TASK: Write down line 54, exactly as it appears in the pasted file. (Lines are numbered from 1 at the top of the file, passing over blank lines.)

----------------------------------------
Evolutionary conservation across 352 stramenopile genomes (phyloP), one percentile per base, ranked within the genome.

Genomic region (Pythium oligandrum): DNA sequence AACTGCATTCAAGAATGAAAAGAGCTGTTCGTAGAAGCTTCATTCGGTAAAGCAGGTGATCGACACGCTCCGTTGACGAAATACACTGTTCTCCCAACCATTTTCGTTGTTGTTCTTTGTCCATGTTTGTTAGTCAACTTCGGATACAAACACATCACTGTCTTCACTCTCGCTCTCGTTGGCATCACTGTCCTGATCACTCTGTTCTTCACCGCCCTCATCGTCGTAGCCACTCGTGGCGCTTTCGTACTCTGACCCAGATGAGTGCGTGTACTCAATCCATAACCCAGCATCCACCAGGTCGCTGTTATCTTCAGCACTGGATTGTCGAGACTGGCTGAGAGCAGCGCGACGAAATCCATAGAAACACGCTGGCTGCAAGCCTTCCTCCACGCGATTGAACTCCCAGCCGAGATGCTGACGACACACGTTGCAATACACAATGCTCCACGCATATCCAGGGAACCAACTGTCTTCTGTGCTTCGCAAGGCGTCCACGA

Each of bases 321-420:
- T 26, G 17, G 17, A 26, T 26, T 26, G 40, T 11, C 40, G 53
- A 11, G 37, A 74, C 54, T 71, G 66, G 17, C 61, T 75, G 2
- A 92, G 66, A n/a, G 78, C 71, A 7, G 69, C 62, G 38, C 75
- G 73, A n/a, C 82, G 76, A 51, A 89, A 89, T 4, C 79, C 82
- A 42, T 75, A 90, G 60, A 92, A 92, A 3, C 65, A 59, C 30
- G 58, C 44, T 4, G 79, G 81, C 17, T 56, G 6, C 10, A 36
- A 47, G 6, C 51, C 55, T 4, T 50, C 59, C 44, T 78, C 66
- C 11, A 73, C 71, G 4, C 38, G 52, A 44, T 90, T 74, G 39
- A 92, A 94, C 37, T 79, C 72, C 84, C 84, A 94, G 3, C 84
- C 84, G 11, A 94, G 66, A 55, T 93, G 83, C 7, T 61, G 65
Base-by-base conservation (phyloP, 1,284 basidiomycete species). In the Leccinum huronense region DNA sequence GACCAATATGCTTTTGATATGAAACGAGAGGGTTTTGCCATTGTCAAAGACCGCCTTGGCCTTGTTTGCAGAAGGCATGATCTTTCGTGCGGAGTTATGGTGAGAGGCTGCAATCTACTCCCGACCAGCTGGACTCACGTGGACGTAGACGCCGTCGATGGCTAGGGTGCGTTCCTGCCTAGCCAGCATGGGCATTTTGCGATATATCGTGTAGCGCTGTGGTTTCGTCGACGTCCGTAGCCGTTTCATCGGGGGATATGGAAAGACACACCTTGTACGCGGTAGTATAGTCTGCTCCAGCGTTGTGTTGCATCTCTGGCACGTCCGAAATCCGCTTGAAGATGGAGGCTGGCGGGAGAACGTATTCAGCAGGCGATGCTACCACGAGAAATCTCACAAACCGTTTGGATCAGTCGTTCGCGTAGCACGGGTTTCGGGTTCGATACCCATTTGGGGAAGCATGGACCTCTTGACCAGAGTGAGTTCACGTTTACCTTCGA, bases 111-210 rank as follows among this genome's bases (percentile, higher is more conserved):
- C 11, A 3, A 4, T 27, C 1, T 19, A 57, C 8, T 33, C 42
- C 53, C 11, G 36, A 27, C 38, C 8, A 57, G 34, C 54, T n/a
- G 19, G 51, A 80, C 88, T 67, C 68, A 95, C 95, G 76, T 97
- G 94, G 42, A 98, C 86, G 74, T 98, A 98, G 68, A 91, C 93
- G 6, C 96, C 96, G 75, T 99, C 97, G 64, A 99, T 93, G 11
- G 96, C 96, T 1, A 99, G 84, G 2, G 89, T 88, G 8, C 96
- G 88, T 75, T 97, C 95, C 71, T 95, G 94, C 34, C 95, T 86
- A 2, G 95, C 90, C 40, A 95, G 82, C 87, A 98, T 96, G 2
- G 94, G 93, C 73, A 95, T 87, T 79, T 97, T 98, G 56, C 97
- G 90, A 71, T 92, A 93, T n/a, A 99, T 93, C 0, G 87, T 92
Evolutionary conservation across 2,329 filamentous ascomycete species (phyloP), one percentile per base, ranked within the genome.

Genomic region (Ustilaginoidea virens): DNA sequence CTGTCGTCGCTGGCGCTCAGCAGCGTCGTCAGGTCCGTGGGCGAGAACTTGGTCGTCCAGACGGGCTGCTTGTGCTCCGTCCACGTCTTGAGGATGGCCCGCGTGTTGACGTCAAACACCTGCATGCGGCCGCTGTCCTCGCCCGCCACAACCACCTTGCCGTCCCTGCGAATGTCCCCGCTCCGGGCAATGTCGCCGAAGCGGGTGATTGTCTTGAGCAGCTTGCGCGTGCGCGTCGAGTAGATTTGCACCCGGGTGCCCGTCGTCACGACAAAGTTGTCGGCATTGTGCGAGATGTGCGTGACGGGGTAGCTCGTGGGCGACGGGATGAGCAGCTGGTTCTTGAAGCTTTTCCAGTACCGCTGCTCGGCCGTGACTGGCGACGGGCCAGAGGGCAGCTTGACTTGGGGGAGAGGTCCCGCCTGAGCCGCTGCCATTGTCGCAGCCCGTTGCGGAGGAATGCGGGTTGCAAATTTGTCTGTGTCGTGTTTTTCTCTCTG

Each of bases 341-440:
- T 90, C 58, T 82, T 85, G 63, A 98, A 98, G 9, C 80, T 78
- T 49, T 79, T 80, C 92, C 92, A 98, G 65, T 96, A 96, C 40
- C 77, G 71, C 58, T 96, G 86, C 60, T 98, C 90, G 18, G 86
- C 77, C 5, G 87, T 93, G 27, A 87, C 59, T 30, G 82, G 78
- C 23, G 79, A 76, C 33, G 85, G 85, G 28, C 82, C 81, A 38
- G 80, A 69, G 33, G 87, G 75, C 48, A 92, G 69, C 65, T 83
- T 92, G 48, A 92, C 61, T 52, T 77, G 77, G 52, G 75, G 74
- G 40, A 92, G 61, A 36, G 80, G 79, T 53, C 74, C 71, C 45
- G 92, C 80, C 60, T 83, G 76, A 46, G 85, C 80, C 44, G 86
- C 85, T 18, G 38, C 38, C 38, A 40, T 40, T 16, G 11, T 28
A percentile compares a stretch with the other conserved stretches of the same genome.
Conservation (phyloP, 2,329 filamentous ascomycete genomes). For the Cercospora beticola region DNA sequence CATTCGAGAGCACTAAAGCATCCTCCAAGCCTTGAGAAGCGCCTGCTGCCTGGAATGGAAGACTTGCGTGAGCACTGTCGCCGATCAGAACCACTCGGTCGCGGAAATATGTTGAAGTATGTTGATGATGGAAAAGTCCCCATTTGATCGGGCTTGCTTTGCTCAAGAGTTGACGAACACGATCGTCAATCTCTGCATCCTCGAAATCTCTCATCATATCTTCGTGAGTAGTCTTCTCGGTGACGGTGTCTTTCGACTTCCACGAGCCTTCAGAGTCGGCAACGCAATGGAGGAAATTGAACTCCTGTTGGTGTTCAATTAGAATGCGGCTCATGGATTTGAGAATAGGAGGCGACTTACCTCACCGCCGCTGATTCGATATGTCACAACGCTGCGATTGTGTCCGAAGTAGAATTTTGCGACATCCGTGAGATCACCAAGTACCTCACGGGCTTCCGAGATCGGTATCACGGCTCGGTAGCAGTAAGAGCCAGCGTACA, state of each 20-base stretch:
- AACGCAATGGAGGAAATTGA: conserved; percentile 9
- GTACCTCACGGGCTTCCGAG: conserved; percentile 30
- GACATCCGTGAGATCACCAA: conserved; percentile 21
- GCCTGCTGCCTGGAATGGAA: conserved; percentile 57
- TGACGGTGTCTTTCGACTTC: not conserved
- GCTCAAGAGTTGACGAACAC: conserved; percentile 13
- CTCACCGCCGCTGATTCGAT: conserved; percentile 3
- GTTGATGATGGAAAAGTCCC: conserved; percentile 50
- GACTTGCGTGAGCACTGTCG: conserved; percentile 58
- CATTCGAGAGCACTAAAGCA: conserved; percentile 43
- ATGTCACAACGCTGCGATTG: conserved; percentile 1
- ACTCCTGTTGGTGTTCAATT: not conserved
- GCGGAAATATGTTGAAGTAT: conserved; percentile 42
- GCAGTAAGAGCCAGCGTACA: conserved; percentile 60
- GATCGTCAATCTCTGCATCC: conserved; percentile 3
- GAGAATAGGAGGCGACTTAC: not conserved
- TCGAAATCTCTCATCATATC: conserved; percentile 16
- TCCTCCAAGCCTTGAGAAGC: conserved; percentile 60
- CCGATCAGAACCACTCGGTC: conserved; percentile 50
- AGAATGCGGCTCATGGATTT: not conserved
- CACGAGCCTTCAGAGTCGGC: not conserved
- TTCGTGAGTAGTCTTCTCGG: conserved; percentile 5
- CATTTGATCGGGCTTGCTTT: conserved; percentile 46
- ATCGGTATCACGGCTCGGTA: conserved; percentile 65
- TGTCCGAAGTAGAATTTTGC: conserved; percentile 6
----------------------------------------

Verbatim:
- GATCGTCAATCTCTGCATCC: conserved; percentile 3